Last week I began my run as an intrepid reporter for g33kWatch, and my first assignment was the Games for Change Festival. What is Games for Change and what do they do? I don’t want to bog you down but their mission is to “Catalyze Social Impact through Digital Games” and they do a much better job explaining it than I could so go here, www.gamesforchange.org, if you want to learn more. Basically, it’s a showcase of panels and discussions highlighting games and gaming that is trying to make the world a better place. Games that raise awareness, educate, assist teachers and help deal with all sorts of problems. If I list off everything that comes to mind or that I saw, here and now, there won’t be anything to write about so I’ll leave it as a broad teaser.
G4C13 was held June 17th-19th, 2013. If you’re reading this site you probably saw that I was livetweeting the event as it happened. I am guessing my excitement at what I was seeing was evident. It is also the reason I took a step back and delayed starting my full write-ups. This festival took me down the rabbit hole. It got me excited, energizing me for my other work (take a gander at the staff bio if you need context), and got me thinking. I think that in the end is the point of G4C. It’s to get you to think what else games can do beyond just entertaining. Also, I ended up taking a lot of notes and wanted to whittle them down and make what I wrote sound good to your eyes. Let’s go to G4C13!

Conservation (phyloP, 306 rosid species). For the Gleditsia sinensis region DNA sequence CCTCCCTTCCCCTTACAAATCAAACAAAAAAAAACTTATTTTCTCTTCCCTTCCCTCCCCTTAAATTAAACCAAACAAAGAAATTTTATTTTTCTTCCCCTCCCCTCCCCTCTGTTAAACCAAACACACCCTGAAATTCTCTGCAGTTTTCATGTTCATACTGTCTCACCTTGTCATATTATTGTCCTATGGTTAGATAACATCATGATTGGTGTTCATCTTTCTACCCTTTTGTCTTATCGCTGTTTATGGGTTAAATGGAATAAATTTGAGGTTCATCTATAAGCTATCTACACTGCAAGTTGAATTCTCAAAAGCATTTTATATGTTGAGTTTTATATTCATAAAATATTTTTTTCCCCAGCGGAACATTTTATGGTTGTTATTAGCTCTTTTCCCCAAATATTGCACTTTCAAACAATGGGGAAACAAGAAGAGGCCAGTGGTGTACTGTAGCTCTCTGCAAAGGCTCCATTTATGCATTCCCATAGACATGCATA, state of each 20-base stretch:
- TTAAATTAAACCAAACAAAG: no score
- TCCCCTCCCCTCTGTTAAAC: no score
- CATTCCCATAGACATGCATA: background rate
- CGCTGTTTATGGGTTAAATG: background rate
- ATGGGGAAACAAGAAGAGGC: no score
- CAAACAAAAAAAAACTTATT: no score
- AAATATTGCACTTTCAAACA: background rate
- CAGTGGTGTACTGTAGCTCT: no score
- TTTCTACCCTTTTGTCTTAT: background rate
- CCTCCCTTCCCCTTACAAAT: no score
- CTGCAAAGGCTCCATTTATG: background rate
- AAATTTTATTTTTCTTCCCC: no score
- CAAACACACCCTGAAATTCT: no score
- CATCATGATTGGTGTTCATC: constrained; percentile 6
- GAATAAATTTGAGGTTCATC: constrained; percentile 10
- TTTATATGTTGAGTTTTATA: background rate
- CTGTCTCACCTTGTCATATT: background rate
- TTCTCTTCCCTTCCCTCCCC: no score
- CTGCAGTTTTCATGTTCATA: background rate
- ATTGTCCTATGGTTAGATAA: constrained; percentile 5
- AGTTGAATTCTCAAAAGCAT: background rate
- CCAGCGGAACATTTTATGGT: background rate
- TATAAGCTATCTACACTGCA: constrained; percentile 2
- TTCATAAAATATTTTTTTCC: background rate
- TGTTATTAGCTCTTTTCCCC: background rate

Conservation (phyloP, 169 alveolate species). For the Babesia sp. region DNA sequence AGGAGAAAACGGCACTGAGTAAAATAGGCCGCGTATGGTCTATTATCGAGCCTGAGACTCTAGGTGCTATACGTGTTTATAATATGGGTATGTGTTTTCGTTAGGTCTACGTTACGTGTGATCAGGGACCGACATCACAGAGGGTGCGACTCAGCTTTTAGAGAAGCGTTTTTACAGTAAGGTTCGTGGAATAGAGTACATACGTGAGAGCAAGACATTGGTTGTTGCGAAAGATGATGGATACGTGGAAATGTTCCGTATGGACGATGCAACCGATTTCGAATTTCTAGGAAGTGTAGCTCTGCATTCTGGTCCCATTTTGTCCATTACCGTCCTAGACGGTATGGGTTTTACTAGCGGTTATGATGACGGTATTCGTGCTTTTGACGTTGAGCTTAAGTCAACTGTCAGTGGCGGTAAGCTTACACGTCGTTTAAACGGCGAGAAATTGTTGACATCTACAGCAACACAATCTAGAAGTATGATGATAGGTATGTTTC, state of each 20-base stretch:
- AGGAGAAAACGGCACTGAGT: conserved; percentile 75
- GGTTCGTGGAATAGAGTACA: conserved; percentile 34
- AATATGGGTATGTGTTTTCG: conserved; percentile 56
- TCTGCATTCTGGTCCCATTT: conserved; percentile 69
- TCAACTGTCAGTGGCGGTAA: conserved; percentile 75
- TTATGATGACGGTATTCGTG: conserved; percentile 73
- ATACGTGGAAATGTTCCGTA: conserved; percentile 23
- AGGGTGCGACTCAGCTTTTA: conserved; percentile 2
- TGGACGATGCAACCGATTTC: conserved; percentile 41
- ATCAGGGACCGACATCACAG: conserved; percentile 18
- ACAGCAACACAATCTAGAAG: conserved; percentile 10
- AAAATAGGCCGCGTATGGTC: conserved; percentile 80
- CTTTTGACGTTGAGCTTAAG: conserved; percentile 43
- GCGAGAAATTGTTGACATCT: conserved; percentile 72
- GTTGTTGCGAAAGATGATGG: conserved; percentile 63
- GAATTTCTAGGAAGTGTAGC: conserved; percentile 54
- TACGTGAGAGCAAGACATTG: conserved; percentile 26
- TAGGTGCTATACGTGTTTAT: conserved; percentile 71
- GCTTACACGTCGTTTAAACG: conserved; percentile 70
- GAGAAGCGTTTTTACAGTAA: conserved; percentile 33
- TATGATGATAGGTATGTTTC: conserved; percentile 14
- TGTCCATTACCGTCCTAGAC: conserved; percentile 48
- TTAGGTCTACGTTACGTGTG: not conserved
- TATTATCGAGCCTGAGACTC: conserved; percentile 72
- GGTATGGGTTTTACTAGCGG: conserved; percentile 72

“Hearts, Minds, and Exotic Matter” – G4C13 Opening Keynote
Michael T. Jones, Google’s Global Tech Advocate delivered the opening keynote. Michael is one of the people responsible for a little something called Google Maps. He quipped about the fact that “something started in my living room is now being used by One Billion people.” Talk about a way to show that something you do can make a difference and have a huge impact on the world. The main thrust of Mr. Jones’ presentation was to delve into, what I can best describe, as a culture game that gets its “players” out and about to experience the world not just from behind a computer or smart-phone screen. Ingress is the latest endeavor from Niantic, the people I just mentioned above that let us know where we’re going and where things are we want to go to.
Ingress wants you out and about experiencing art, culture, and interacting with real people. If you want to see how it’s working I suggest checking out the links above and see if you can get in on the beta. When the “game” is described as “you are Pacman and the culture of the world is the energy pills you eat,” how can you go wrong? I’m not here to shill and I don’t want to spoil too much but the production value and support they are giving Ingress looks tremendous. In my opinion the most exciting part of this is that Ingress is being developed as the test subject for the Niantic Gaming Platform. The potential for adaption of the platform for educational and social gaming looks great.